Pastoralist livelihoods in the contemporary world depend on the sale of livestock or livestock products and are thus intricately bound up with local and increasingly global markets. The world is seeing a steady rise in demand for livestock products, but pastoralists risk being left behind in this \"livestock revolution\". Reasons include a poor fit between pastoralists' objectives in selling their livestock and the demands of the market, and long and risky marketing chains.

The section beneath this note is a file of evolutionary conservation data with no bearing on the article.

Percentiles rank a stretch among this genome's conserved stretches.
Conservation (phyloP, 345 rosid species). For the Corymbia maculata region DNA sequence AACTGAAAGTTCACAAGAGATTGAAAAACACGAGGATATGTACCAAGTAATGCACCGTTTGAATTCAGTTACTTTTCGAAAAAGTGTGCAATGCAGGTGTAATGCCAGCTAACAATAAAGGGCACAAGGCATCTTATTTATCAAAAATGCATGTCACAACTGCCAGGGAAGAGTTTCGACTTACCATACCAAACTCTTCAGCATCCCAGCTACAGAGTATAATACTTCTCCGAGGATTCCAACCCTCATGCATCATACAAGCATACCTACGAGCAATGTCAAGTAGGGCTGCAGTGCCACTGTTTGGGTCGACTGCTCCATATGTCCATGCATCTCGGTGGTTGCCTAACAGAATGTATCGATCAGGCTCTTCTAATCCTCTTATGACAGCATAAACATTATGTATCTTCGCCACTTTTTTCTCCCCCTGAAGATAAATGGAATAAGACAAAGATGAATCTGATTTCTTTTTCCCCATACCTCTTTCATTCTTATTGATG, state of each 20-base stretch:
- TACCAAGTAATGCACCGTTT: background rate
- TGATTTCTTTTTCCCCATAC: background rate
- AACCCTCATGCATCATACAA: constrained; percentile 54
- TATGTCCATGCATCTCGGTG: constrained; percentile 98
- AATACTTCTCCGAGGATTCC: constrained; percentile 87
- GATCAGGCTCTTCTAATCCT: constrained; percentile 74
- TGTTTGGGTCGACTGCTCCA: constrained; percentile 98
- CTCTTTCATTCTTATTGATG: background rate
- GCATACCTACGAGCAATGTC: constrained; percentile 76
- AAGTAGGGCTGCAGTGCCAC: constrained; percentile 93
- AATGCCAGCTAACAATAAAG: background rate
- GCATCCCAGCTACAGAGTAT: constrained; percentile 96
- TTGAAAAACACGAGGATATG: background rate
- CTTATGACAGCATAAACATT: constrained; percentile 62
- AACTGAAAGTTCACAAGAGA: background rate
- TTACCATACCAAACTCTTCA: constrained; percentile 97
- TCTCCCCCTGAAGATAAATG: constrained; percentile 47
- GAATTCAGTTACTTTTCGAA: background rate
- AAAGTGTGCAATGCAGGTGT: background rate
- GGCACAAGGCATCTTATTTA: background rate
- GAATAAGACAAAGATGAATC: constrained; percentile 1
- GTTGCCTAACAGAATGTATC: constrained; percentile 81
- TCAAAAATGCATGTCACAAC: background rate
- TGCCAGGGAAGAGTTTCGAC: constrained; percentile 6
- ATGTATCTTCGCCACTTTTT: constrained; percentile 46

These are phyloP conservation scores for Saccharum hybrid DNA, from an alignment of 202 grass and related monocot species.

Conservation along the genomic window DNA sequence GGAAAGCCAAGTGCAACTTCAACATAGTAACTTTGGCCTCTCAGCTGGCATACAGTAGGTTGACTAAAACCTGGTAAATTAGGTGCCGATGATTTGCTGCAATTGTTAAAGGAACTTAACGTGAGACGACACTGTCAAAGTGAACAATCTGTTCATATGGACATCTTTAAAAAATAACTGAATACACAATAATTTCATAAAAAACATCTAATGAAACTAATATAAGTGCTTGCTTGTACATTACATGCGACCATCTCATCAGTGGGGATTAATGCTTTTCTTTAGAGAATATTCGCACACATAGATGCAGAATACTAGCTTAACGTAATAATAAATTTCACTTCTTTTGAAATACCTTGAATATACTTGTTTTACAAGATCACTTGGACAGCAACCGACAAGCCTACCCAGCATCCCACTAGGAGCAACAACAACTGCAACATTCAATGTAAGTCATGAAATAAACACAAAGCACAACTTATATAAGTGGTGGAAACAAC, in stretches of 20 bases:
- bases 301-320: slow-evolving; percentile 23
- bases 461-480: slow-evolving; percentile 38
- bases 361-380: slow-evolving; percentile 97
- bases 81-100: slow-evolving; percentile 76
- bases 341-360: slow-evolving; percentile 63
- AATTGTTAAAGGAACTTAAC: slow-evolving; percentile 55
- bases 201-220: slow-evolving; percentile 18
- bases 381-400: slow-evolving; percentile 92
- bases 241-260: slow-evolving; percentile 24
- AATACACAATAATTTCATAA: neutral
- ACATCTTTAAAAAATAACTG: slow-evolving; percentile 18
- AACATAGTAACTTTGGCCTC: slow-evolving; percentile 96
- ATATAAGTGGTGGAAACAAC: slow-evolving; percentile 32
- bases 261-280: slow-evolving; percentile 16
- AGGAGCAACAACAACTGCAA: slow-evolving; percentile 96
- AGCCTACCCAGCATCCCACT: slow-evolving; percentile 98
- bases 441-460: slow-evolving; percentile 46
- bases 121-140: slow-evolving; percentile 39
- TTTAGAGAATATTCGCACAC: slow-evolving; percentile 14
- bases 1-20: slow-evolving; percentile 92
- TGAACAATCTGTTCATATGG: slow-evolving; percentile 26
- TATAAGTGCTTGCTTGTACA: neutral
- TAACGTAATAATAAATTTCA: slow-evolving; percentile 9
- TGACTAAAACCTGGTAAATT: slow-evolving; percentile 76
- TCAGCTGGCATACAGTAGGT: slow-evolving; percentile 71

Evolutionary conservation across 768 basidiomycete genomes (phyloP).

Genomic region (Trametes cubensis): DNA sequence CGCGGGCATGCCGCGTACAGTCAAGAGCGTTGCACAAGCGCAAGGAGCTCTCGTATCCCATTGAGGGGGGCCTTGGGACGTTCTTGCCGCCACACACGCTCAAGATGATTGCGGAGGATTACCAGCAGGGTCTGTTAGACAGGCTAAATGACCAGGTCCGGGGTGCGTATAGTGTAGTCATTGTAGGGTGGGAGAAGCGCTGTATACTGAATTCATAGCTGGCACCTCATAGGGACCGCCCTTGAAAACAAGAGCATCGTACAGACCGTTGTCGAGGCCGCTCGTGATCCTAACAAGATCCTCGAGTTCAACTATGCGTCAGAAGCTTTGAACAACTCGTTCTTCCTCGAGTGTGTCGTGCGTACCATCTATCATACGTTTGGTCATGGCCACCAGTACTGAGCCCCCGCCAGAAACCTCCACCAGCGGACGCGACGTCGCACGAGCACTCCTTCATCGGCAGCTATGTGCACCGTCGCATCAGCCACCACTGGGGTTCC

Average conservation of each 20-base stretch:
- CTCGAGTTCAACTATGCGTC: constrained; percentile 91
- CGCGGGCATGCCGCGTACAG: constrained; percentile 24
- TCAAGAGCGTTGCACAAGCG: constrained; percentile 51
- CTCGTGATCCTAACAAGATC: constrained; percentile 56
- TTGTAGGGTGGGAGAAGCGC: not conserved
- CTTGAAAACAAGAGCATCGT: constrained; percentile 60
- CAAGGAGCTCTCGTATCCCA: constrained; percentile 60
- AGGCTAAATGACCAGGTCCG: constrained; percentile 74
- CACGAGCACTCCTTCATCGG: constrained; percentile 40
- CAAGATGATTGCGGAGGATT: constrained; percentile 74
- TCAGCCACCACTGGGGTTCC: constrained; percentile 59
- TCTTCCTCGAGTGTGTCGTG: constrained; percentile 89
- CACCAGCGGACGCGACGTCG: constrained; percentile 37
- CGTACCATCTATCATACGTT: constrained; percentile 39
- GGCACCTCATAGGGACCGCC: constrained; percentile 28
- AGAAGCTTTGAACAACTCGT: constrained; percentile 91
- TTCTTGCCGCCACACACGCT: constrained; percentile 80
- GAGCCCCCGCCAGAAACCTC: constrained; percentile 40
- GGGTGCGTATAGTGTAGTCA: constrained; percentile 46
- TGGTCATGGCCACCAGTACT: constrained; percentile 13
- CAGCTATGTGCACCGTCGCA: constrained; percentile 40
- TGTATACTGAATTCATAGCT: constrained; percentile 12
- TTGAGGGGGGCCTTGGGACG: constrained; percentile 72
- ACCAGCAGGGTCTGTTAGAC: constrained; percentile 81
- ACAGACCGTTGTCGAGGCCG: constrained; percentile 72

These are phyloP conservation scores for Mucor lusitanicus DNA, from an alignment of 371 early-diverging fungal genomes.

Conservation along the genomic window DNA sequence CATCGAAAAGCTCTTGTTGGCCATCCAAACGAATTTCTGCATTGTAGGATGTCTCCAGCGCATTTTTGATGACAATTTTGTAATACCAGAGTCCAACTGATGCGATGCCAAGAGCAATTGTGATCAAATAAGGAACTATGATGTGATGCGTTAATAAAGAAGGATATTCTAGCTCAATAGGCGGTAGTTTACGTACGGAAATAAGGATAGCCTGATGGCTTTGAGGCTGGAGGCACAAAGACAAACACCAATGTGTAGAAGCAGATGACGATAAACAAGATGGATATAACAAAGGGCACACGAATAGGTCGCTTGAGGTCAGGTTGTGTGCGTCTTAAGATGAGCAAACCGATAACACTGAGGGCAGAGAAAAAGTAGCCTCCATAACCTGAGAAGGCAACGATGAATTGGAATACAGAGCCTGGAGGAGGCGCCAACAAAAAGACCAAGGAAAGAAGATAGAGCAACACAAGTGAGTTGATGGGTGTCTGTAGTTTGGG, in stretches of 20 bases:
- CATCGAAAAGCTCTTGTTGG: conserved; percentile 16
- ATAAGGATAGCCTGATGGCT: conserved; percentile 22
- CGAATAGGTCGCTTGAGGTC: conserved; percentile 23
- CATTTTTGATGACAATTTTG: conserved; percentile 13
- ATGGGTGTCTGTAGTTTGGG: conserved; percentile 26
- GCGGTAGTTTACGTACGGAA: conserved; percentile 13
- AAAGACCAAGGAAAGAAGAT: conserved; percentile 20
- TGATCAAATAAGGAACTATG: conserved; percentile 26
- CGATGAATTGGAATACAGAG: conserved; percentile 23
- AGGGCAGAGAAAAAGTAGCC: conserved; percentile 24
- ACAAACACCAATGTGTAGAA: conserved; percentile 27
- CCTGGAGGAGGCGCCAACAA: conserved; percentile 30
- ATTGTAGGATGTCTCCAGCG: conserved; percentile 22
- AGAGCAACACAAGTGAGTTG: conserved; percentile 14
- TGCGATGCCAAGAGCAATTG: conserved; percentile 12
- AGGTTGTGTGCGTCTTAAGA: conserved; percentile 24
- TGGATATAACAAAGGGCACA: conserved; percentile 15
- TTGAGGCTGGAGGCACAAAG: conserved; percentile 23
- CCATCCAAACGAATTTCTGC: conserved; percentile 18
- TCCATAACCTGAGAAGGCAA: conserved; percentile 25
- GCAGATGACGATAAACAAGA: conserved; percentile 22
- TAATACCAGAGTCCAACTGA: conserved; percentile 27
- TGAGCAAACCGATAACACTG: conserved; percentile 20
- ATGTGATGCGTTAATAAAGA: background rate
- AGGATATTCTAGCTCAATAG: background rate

The regulatory system for international livestock trade requires proof of the disease-free status of geographical areas, proof that is difficult for exporters and governments to provide, especially for remote areas. An alternative, of proving that commodities pose a minimal risk of disease transmission, is now being proposed.
This briefing was based on a series of 8 Pastoralism Information Notes produced under the overall supervision of John Morton of the Natural Resources Institute, University of Greenwich. Each briefing presents the context, policy implications, ways forward and evidence of change.
WRENmedia, Eye, UK, 2 pp.